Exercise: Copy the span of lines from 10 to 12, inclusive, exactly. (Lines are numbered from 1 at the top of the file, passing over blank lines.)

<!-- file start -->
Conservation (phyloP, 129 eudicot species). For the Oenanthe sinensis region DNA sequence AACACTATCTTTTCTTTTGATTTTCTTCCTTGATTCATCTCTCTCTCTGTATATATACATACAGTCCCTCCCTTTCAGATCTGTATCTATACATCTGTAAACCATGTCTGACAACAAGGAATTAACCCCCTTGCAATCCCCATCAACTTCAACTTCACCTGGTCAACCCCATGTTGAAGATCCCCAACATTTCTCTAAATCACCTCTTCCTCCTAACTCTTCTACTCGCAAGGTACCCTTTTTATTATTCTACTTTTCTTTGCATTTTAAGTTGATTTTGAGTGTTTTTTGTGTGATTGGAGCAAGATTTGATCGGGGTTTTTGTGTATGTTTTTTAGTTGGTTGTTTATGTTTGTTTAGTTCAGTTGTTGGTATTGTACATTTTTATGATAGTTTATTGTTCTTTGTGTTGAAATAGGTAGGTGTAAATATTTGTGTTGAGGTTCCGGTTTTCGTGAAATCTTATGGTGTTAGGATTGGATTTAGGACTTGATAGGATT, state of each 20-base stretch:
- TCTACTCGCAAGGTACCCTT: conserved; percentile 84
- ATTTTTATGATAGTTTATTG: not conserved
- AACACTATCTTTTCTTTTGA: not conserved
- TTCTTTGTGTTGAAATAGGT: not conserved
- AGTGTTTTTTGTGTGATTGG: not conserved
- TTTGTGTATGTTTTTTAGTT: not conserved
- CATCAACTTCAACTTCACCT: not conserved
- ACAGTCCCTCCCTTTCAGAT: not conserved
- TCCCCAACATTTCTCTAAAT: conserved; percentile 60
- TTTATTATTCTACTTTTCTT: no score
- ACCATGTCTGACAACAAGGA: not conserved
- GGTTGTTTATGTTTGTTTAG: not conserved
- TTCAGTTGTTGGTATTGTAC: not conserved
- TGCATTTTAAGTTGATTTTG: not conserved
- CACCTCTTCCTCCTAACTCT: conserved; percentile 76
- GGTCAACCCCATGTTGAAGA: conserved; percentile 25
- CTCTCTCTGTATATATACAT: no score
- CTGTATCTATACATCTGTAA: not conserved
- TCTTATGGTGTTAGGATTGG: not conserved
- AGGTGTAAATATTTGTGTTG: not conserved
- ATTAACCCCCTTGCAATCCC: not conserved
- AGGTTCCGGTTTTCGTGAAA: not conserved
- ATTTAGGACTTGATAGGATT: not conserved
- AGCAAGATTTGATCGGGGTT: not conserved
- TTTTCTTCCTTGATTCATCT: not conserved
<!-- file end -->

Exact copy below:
- TCCCCAACATTTCTCTAAAT: conserved; percentile 60
- TTTATTATTCTACTTTTCTT: no score
- ACCATGTCTGACAACAAGGA: not conserved